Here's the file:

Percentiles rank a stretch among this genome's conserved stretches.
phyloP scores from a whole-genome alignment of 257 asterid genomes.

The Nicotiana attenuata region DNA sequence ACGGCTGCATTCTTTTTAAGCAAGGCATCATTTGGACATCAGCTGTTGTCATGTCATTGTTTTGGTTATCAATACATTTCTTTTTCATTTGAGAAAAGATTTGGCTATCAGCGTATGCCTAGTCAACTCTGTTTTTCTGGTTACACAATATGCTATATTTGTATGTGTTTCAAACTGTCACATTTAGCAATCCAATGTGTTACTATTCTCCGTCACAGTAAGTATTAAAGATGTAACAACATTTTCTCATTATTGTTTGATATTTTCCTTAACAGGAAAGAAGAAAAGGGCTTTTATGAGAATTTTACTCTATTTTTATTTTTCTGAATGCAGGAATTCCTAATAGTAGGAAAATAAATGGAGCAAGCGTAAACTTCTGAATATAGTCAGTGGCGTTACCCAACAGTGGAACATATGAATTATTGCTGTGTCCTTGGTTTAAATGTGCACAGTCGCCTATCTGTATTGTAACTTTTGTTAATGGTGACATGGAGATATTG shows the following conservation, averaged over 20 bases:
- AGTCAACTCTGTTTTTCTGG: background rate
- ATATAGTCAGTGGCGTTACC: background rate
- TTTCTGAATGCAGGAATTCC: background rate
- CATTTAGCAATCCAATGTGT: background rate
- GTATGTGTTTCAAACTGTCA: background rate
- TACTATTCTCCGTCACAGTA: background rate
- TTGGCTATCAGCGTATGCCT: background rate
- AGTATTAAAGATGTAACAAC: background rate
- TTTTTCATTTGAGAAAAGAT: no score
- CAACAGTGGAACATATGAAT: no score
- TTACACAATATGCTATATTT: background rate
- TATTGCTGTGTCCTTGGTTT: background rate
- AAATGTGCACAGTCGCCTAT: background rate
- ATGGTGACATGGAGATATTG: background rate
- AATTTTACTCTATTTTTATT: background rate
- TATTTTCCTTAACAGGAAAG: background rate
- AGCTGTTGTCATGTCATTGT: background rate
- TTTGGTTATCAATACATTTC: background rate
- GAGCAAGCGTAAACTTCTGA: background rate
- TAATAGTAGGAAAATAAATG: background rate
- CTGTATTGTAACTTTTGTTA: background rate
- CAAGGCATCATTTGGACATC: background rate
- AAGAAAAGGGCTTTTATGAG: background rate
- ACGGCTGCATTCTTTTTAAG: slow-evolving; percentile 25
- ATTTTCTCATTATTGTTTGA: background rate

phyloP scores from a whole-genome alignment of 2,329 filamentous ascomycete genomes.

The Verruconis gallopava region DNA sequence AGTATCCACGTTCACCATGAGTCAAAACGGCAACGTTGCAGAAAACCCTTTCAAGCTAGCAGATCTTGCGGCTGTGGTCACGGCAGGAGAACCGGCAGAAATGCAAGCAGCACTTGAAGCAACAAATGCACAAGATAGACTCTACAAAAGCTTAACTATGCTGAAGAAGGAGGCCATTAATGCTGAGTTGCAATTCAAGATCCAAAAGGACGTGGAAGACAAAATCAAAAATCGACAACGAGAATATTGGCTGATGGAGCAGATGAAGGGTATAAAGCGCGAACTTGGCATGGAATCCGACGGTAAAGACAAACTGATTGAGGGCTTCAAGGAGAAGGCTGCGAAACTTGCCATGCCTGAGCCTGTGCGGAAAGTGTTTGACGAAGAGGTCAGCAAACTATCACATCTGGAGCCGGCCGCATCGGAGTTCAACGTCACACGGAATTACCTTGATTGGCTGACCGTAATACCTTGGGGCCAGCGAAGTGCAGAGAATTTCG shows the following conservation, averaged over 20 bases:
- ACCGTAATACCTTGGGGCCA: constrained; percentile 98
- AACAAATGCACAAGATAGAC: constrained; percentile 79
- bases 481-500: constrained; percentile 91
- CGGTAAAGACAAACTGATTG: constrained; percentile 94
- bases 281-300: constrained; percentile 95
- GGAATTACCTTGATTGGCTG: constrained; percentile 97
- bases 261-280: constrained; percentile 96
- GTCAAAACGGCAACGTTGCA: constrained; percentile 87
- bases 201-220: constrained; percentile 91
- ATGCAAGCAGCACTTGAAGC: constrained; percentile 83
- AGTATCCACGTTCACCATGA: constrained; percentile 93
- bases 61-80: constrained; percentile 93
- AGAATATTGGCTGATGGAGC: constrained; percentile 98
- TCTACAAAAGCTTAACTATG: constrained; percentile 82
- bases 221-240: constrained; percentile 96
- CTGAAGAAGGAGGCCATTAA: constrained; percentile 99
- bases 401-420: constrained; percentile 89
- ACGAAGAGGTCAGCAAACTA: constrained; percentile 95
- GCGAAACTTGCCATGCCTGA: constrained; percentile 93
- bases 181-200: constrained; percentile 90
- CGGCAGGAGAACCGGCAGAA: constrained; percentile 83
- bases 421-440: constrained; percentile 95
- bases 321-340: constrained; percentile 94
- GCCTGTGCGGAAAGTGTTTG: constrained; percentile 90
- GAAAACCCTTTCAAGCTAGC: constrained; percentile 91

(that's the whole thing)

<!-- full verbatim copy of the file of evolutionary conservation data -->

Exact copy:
Percentiles rank a stretch among this genome's conserved stretches.
phyloP scores from a whole-genome alignment of 257 asterid genomes.

The Nicotiana attenuata region DNA sequence ACGGCTGCATTCTTTTTAAGCAAGGCATCATTTGGACATCAGCTGTTGTCATGTCATTGTTTTGGTTATCAATACATTTCTTTTTCATTTGAGAAAAGATTTGGCTATCAGCGTATGCCTAGTCAACTCTGTTTTTCTGGTTACACAATATGCTATATTTGTATGTGTTTCAAACTGTCACATTTAGCAATCCAATGTGTTACTATTCTCCGTCACAGTAAGTATTAAAGATGTAACAACATTTTCTCATTATTGTTTGATATTTTCCTTAACAGGAAAGAAGAAAAGGGCTTTTATGAGAATTTTACTCTATTTTTATTTTTCTGAATGCAGGAATTCCTAATAGTAGGAAAATAAATGGAGCAAGCGTAAACTTCTGAATATAGTCAGTGGCGTTACCCAACAGTGGAACATATGAATTATTGCTGTGTCCTTGGTTTAAATGTGCACAGTCGCCTATCTGTATTGTAACTTTTGTTAATGGTGACATGGAGATATTG shows the following conservation, averaged over 20 bases:
- AGTCAACTCTGTTTTTCTGG: background rate
- ATATAGTCAGTGGCGTTACC: background rate
- TTTCTGAATGCAGGAATTCC: background rate
- CATTTAGCAATCCAATGTGT: background rate
- GTATGTGTTTCAAACTGTCA: background rate
- TACTATTCTCCGTCACAGTA: background rate
- TTGGCTATCAGCGTATGCCT: background rate
- AGTATTAAAGATGTAACAAC: background rate
- TTTTTCATTTGAGAAAAGAT: no score
- CAACAGTGGAACATATGAAT: no score
- TTACACAATATGCTATATTT: background rate
- TATTGCTGTGTCCTTGGTTT: background rate
- AAATGTGCACAGTCGCCTAT: background rate
- ATGGTGACATGGAGATATTG: background rate
- AATTTTACTCTATTTTTATT: background rate
- TATTTTCCTTAACAGGAAAG: background rate
- AGCTGTTGTCATGTCATTGT: background rate
- TTTGGTTATCAATACATTTC: background rate
- GAGCAAGCGTAAACTTCTGA: background rate
- TAATAGTAGGAAAATAAATG: background rate
- CTGTATTGTAACTTTTGTTA: background rate
- CAAGGCATCATTTGGACATC: background rate
- AAGAAAAGGGCTTTTATGAG: background rate
- ACGGCTGCATTCTTTTTAAG: slow-evolving; percentile 25
- ATTTTCTCATTATTGTTTGA: background rate

phyloP scores from a whole-genome alignment of 2,329 filamentous ascomycete genomes.

The Verruconis gallopava region DNA sequence AGTATCCACGTTCACCATGAGTCAAAACGGCAACGTTGCAGAAAACCCTTTCAAGCTAGCAGATCTTGCGGCTGTGGTCACGGCAGGAGAACCGGCAGAAATGCAAGCAGCACTTGAAGCAACAAATGCACAAGATAGACTCTACAAAAGCTTAACTATGCTGAAGAAGGAGGCCATTAATGCTGAGTTGCAATTCAAGATCCAAAAGGACGTGGAAGACAAAATCAAAAATCGACAACGAGAATATTGGCTGATGGAGCAGATGAAGGGTATAAAGCGCGAACTTGGCATGGAATCCGACGGTAAAGACAAACTGATTGAGGGCTTCAAGGAGAAGGCTGCGAAACTTGCCATGCCTGAGCCTGTGCGGAAAGTGTTTGACGAAGAGGTCAGCAAACTATCACATCTGGAGCCGGCCGCATCGGAGTTCAACGTCACACGGAATTACCTTGATTGGCTGACCGTAATACCTTGGGGCCAGCGAAGTGCAGAGAATTTCG shows the following conservation, averaged over 20 bases:
- ACCGTAATACCTTGGGGCCA: constrained; percentile 98
- AACAAATGCACAAGATAGAC: constrained; percentile 79
- bases 481-500: constrained; percentile 91
- CGGTAAAGACAAACTGATTG: constrained; percentile 94
- bases 281-300: constrained; percentile 95
- GGAATTACCTTGATTGGCTG: constrained; percentile 97
- bases 261-280: constrained; percentile 96
- GTCAAAACGGCAACGTTGCA: constrained; percentile 87
- bases 201-220: constrained; percentile 91
- ATGCAAGCAGCACTTGAAGC: constrained; percentile 83
- AGTATCCACGTTCACCATGA: constrained; percentile 93
- bases 61-80: constrained; percentile 93
- AGAATATTGGCTGATGGAGC: constrained; percentile 98
- TCTACAAAAGCTTAACTATG: constrained; percentile 82
- bases 221-240: constrained; percentile 96
- CTGAAGAAGGAGGCCATTAA: constrained; percentile 99
- bases 401-420: constrained; percentile 89
- ACGAAGAGGTCAGCAAACTA: constrained; percentile 95
- GCGAAACTTGCCATGCCTGA: constrained; percentile 93
- bases 181-200: constrained; percentile 90
- CGGCAGGAGAACCGGCAGAA: constrained; percentile 83
- bases 421-440: constrained; percentile 95
- bases 321-340: constrained; percentile 94
- GCCTGTGCGGAAAGTGTTTG: constrained; percentile 90
- GAAAACCCTTTCAAGCTAGC: constrained; percentile 91